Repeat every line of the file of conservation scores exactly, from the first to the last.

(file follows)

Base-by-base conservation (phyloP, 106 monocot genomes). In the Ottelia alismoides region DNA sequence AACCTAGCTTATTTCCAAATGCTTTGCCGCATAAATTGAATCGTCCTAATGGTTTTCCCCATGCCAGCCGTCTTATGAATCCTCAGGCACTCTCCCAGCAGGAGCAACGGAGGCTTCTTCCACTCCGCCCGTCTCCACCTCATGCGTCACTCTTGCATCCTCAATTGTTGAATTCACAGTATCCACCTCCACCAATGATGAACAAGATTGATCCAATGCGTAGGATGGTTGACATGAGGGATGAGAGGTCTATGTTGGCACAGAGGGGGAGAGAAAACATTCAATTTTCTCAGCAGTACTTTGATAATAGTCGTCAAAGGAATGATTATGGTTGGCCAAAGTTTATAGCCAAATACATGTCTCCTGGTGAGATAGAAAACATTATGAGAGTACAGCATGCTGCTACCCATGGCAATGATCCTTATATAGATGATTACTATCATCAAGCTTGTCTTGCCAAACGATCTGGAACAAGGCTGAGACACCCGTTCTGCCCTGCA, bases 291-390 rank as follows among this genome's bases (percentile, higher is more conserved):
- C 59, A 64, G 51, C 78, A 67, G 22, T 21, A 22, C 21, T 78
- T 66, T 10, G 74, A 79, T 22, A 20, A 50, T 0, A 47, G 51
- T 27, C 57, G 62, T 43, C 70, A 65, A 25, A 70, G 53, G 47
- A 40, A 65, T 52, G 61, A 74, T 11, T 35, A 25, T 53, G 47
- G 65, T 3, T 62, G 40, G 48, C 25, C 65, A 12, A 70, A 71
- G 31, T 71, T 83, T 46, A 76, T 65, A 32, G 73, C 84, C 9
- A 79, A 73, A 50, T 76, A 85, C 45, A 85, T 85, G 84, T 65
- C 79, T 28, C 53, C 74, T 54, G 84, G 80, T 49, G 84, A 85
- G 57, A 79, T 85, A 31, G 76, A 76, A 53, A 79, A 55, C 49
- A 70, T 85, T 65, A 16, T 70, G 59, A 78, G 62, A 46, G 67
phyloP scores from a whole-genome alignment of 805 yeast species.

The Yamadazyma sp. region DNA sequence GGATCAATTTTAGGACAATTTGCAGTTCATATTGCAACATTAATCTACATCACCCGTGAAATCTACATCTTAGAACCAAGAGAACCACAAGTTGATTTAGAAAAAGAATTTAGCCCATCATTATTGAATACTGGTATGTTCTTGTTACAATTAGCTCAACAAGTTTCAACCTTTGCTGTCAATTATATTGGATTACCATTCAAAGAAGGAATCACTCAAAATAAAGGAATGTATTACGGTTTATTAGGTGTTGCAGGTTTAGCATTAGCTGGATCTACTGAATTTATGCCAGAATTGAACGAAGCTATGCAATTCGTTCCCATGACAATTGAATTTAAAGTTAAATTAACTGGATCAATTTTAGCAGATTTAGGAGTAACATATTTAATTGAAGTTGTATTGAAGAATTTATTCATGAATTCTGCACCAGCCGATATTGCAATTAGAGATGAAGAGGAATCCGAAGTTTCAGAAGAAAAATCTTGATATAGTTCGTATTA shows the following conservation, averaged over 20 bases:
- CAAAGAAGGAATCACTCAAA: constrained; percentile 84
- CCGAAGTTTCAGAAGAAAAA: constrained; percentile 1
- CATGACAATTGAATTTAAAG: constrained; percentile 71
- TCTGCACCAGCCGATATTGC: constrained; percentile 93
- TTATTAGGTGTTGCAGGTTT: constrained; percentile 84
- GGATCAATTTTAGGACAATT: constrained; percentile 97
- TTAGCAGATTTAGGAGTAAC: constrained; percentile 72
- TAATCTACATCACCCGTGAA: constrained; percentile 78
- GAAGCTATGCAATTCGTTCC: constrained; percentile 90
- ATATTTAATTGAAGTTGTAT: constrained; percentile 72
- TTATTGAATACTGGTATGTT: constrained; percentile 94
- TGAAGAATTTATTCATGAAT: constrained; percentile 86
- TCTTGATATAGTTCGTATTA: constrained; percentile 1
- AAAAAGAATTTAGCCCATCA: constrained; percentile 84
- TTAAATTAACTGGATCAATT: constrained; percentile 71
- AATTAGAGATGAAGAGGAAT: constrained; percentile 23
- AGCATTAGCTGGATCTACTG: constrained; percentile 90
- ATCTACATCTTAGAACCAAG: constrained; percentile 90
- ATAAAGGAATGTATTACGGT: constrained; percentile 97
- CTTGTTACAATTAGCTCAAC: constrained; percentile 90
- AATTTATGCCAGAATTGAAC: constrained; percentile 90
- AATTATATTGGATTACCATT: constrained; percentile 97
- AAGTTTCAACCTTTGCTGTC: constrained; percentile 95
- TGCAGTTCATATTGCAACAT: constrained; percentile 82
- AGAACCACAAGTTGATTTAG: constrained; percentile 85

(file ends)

Base-by-base conservation (phyloP, 106 monocot genomes). In the Ottelia alismoides region DNA sequence AACCTAGCTTATTTCCAAATGCTTTGCCGCATAAATTGAATCGTCCTAATGGTTTTCCCCATGCCAGCCGTCTTATGAATCCTCAGGCACTCTCCCAGCAGGAGCAACGGAGGCTTCTTCCACTCCGCCCGTCTCCACCTCATGCGTCACTCTTGCATCCTCAATTGTTGAATTCACAGTATCCACCTCCACCAATGATGAACAAGATTGATCCAATGCGTAGGATGGTTGACATGAGGGATGAGAGGTCTATGTTGGCACAGAGGGGGAGAGAAAACATTCAATTTTCTCAGCAGTACTTTGATAATAGTCGTCAAAGGAATGATTATGGTTGGCCAAAGTTTATAGCCAAATACATGTCTCCTGGTGAGATAGAAAACATTATGAGAGTACAGCATGCTGCTACCCATGGCAATGATCCTTATATAGATGATTACTATCATCAAGCTTGTCTTGCCAAACGATCTGGAACAAGGCTGAGACACCCGTTCTGCCCTGCA, bases 291-390 rank as follows among this genome's bases (percentile, higher is more conserved):
- C 59, A 64, G 51, C 78, A 67, G 22, T 21, A 22, C 21, T 78
- T 66, T 10, G 74, A 79, T 22, A 20, A 50, T 0, A 47, G 51
- T 27, C 57, G 62, T 43, C 70, A 65, A 25, A 70, G 53, G 47
- A 40, A 65, T 52, G 61, A 74, T 11, T 35, A 25, T 53, G 47
- G 65, T 3, T 62, G 40, G 48, C 25, C 65, A 12, A 70, A 71
- G 31, T 71, T 83, T 46, A 76, T 65, A 32, G 73, C 84, C 9
- A 79, A 73, A 50, T 76, A 85, C 45, A 85, T 85, G 84, T 65
- C 79, T 28, C 53, C 74, T 54, G 84, G 80, T 49, G 84, A 85
- G 57, A 79, T 85, A 31, G 76, A 76, A 53, A 79, A 55, C 49
- A 70, T 85, T 65, A 16, T 70, G 59, A 78, G 62, A 46, G 67
phyloP scores from a whole-genome alignment of 805 yeast species.

The Yamadazyma sp. region DNA sequence GGATCAATTTTAGGACAATTTGCAGTTCATATTGCAACATTAATCTACATCACCCGTGAAATCTACATCTTAGAACCAAGAGAACCACAAGTTGATTTAGAAAAAGAATTTAGCCCATCATTATTGAATACTGGTATGTTCTTGTTACAATTAGCTCAACAAGTTTCAACCTTTGCTGTCAATTATATTGGATTACCATTCAAAGAAGGAATCACTCAAAATAAAGGAATGTATTACGGTTTATTAGGTGTTGCAGGTTTAGCATTAGCTGGATCTACTGAATTTATGCCAGAATTGAACGAAGCTATGCAATTCGTTCCCATGACAATTGAATTTAAAGTTAAATTAACTGGATCAATTTTAGCAGATTTAGGAGTAACATATTTAATTGAAGTTGTATTGAAGAATTTATTCATGAATTCTGCACCAGCCGATATTGCAATTAGAGATGAAGAGGAATCCGAAGTTTCAGAAGAAAAATCTTGATATAGTTCGTATTA shows the following conservation, averaged over 20 bases:
- CAAAGAAGGAATCACTCAAA: constrained; percentile 84
- CCGAAGTTTCAGAAGAAAAA: constrained; percentile 1
- CATGACAATTGAATTTAAAG: constrained; percentile 71
- TCTGCACCAGCCGATATTGC: constrained; percentile 93
- TTATTAGGTGTTGCAGGTTT: constrained; percentile 84
- GGATCAATTTTAGGACAATT: constrained; percentile 97
- TTAGCAGATTTAGGAGTAAC: constrained; percentile 72
- TAATCTACATCACCCGTGAA: constrained; percentile 78
- GAAGCTATGCAATTCGTTCC: constrained; percentile 90
- ATATTTAATTGAAGTTGTAT: constrained; percentile 72
- TTATTGAATACTGGTATGTT: constrained; percentile 94
- TGAAGAATTTATTCATGAAT: constrained; percentile 86
- TCTTGATATAGTTCGTATTA: constrained; percentile 1
- AAAAAGAATTTAGCCCATCA: constrained; percentile 84
- TTAAATTAACTGGATCAATT: constrained; percentile 71
- AATTAGAGATGAAGAGGAAT: constrained; percentile 23
- AGCATTAGCTGGATCTACTG: constrained; percentile 90
- ATCTACATCTTAGAACCAAG: constrained; percentile 90
- ATAAAGGAATGTATTACGGT: constrained; percentile 97
- CTTGTTACAATTAGCTCAAC: constrained; percentile 90
- AATTTATGCCAGAATTGAAC: constrained; percentile 90
- AATTATATTGGATTACCATT: constrained; percentile 97
- AAGTTTCAACCTTTGCTGTC: constrained; percentile 95
- TGCAGTTCATATTGCAACAT: constrained; percentile 82
- AGAACCACAAGTTGATTTAG: constrained; percentile 85